Version 1.1.0 makes two changes. First, it enables estimation of the conditional misclassification rate of predictions by classification random forests as proposed by Lu and Hardin (2021). Second, it compartmentalizes a costly step in the `quantForestError`

algorithm: The identification of each training observation's out-of-bag terminal nodes.

The conditional misclassification rate of predictions by classification random forests can now be estimated. To estimate it, simply set the `what`

argument in the `quantForestError`

function to `"mcr"`

. `what`

will default to this if the provided `forest`

is a classification random forest. See the example code below for a toy demonstration of the performance of this estimator.

The identification of each training observation's out-of-bag terminal nodes is now compartmentalized from the main `quantForestError`

function. By isolating this step from the main `quantForestError`

function, Version 1.1.0 allows users to more efficiently iterate the algorithm. Users may wish to feed `quantForestError`

batches of test observations iteratively if they have streaming data or a large test set that cannot be processed in one go due to memory constraints. In previous versions of this package, doing so would require the algorithm to recompute each training observation's out-of-bag terminal nodes in each iteration. This was redundant and costly. By separating this computation from the rest of the `quantForestError`

algorithm, Version 1.1.0 allows the user to perform this computation only once.

As part of this modularization, the `quantForestError`

function now has two additional arguments. If set to `TRUE`

, `return_train_nodes`

will return a `data.table`

identifying each training observation's out-of-bag terminal nodes. This `data.table`

can then be fed back into `quantForestError`

via the argument `train_nodes`

to avoid the redundant recomputation.

Version 1.1.0 also exports the function that produces the `data.table`

identifying each training observation's out-of-bag terminal nodes. It is called `findOOBErrors`

. Assuming the same inputs, `findOOBErrors`

will produce the same output that is returned by setting `return_train_nodes`

to `TRUE`

in the `quantForestError`

function.

See the documentation on `quantForestError`

and `findOOBErrors`

for examples.

Neither of these changes affects code that relied on Version 1.0.0 of this package, as the changes consist solely of a newly exported function, two optional arguments to `quantForestError`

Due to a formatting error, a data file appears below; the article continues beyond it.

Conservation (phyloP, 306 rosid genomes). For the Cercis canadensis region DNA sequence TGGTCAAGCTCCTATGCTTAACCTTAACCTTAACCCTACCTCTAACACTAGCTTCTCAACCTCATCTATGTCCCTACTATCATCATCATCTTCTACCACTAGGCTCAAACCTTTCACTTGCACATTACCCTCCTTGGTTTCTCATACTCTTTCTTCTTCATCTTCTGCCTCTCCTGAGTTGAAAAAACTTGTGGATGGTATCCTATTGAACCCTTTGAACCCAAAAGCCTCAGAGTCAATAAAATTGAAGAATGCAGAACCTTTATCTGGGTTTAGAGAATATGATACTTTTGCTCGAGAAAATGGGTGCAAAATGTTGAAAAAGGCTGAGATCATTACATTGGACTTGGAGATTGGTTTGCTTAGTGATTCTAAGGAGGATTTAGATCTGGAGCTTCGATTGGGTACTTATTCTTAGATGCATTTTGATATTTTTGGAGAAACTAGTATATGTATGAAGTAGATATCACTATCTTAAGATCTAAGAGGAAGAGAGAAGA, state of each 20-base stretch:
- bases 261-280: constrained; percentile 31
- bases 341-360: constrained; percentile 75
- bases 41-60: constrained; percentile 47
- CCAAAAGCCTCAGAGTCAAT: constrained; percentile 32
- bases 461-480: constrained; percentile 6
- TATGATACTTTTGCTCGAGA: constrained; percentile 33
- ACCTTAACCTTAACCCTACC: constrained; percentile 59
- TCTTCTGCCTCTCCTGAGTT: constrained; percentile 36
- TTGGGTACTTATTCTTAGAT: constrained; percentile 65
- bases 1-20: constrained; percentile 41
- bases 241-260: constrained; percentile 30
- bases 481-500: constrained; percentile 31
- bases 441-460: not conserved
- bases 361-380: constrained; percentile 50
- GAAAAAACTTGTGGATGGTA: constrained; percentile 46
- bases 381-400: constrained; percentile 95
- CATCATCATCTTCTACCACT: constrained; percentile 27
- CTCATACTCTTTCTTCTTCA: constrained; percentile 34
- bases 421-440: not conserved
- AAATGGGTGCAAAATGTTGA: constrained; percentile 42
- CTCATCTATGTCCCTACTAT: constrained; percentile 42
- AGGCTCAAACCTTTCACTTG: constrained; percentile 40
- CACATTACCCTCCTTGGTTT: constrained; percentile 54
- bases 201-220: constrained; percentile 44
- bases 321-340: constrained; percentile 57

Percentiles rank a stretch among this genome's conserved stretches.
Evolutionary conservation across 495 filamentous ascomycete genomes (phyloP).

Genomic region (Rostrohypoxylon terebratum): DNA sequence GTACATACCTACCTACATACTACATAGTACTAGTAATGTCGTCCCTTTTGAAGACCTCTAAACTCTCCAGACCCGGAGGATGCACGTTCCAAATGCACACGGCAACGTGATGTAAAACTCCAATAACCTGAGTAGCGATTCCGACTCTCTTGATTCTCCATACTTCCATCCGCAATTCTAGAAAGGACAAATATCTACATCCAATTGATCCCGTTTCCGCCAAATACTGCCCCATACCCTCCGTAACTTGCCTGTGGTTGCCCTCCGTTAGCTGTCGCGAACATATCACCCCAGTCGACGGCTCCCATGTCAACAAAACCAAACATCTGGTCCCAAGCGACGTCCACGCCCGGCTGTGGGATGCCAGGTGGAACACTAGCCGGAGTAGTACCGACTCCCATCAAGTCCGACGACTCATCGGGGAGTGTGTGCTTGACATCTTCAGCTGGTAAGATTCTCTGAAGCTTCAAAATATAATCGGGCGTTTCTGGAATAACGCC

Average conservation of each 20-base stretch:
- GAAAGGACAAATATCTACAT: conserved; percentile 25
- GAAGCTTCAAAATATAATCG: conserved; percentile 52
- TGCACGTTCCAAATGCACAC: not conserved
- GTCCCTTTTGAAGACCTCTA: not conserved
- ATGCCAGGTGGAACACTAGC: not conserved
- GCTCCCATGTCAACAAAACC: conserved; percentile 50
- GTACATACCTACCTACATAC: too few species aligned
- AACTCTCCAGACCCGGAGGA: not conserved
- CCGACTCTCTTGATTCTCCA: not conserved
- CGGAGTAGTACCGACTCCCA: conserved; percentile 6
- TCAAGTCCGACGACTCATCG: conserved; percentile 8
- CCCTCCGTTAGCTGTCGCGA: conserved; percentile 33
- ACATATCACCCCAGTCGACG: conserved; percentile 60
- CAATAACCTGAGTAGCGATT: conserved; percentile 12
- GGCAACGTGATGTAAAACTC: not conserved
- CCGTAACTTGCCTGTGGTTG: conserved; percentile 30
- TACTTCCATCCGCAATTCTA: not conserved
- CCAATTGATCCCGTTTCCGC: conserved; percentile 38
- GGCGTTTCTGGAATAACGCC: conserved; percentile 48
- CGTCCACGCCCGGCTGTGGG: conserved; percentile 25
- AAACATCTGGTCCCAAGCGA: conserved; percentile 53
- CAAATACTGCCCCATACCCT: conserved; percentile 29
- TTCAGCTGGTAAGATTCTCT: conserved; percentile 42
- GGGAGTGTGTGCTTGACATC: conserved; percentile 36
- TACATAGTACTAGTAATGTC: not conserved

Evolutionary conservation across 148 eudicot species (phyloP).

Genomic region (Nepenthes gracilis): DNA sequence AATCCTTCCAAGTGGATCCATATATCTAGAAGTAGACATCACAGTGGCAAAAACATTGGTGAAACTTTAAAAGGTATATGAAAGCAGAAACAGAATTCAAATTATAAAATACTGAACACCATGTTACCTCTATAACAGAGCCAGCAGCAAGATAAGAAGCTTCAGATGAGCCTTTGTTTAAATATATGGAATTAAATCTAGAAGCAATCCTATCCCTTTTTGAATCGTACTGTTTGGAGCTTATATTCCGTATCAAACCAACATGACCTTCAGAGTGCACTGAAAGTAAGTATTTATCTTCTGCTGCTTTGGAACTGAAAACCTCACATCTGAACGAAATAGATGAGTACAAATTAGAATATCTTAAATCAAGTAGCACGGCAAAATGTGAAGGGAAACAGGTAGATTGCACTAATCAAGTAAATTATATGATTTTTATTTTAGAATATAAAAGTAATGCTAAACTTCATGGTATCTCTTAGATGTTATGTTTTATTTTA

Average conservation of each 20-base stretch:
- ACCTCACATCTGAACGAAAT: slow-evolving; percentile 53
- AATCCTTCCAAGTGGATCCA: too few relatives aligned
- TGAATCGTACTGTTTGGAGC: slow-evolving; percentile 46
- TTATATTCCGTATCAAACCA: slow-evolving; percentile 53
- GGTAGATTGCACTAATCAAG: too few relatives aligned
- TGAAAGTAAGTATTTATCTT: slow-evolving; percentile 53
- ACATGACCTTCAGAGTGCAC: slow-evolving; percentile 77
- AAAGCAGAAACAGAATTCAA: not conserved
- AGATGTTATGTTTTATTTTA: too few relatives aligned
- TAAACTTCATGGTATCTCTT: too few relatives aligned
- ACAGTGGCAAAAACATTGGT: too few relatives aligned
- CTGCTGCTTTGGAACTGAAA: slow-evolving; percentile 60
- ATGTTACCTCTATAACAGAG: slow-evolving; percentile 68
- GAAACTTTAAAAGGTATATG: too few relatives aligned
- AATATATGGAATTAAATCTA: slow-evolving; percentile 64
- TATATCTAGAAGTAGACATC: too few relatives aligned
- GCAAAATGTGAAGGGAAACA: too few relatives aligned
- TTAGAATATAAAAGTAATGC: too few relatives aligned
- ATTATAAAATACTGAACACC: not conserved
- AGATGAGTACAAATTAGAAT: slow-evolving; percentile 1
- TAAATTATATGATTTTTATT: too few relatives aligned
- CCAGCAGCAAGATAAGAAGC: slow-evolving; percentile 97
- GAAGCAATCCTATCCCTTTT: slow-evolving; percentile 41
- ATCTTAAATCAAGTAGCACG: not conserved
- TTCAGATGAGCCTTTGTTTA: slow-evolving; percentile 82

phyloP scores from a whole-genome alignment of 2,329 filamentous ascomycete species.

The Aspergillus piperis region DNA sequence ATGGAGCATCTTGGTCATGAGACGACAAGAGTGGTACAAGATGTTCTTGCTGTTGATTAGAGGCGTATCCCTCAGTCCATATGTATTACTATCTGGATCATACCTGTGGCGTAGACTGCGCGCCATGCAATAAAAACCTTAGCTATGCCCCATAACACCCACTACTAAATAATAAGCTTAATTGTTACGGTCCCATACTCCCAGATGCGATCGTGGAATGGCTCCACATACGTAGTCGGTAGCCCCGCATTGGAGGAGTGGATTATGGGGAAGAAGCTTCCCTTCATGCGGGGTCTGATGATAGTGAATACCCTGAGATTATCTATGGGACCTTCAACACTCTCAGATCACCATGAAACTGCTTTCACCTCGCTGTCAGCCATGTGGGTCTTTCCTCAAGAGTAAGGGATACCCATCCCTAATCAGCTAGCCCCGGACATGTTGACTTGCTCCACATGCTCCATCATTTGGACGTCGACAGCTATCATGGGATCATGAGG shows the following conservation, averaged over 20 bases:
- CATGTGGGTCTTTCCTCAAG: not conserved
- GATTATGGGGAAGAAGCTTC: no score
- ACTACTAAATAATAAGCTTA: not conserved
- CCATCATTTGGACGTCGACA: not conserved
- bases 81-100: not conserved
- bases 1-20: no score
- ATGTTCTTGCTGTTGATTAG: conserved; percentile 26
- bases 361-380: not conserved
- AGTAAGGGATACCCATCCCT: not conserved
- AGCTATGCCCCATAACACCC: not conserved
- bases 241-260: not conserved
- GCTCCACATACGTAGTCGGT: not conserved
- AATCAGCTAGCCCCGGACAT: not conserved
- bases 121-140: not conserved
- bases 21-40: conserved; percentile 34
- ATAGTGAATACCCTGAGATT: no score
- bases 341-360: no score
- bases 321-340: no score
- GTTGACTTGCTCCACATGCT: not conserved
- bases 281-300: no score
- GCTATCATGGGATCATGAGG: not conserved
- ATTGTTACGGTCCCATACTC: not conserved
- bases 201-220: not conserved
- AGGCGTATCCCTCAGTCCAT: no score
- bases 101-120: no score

that by default do nothing new, and a new possible input for the `what`

argument.

The `forestError`

package estimates conditional misclassification rates, conditional mean squared prediction errors, conditional biases, conditional prediction intervals, and conditional error distributions for random forest predictions using the plug-in method introduced in Lu and Hardin (2021). These estimates are conditional on the test observations' predictor values, accounting for possible response heterogeneity, random forest prediction bias, and random forest prediction variability across the predictor space.

In its current state, the main function in this package accepts regression random forests built using any of the following packages:

`randomForest`

,`randomForestSRC`

,`ranger`

, and`quantregForest`

.

Running the following line of code in `R`

will install a stable version of this package from CRAN:

```
install.packages("forestError")
```

To install the developer version of this package from Github, run the following lines of code in `R`

:

```
library(devtools)
devtools::install_github(repo = "benjilu/forestError")
```

See the documentation for detailed information on how to use this package. A regression example and a classification example are given below.

```
######################## REGRESSION ########################
# load data
data(airquality)
# remove observations with missing predictor variable values
airquality <- airquality[complete.cases(airquality), ]
# get number of observations and the response column index
n <- nrow(airquality)
response.col <- 1
# split data into training and test sets
train.ind <- sample(1:n, n * 0.9, replace = FALSE)
Xtrain <- airquality[train.ind, -response.col]
Ytrain <- airquality[train.ind, response.col]
Xtest <- airquality[-train.ind, -response.col]
Ytest <- airquality[-train.ind, response.col]
# fit random forest to the training data
rf <- randomForest::randomForest(Xtrain, Ytrain, nodesize = 5,
ntree = 500, keep.inbag = TRUE)
# estimate conditional mean squared prediction errors, conditional
# biases, conditional prediction intervals, and conditional error
# distribution functions for the test observations
output <- quantForestError(rf, Xtrain, Xtest)
######################## CLASSIFICATION ########################
# data-generating parameters
train_samp_size <- 10000
test_samp_size <- 5000
p <- 5
# generate binary data where the probability of success is a
# linear function of the first predictor variable
Xtrain <- data.frame(matrix(runif(train_samp_size * p),
ncol = p))
Xtest <- data.frame(matrix(runif(test_samp_size * p),
ncol = p))
Ytrain <- as.factor(rbinom(train_samp_size, 1, Xtrain$X1))
# fit random forest to training data
rf <- randomForest::randomForest(Xtrain, Ytrain, nodesize = 3,
ntree = 1000, keep.inbag = TRUE)
# estimate conditional misclassification rate
output <- quantForestError(rf, Xtrain, Xtest)
# plot conditional misclassification rate against the signal
plot(Xtest$X1, output$mcr, xlab = "X1", ylab = "Estimated
Misclassification Rate")
```

See `DESCRIPTION`

for information.

Benjamin Lu and Johanna Hardin

- Benjamin Lu and Johanna Hardin. A Unified Framework for Random Forest Prediction Error Estimation. Journal of Machine Learning Research, 22(8):1-41, 2021. [Link]

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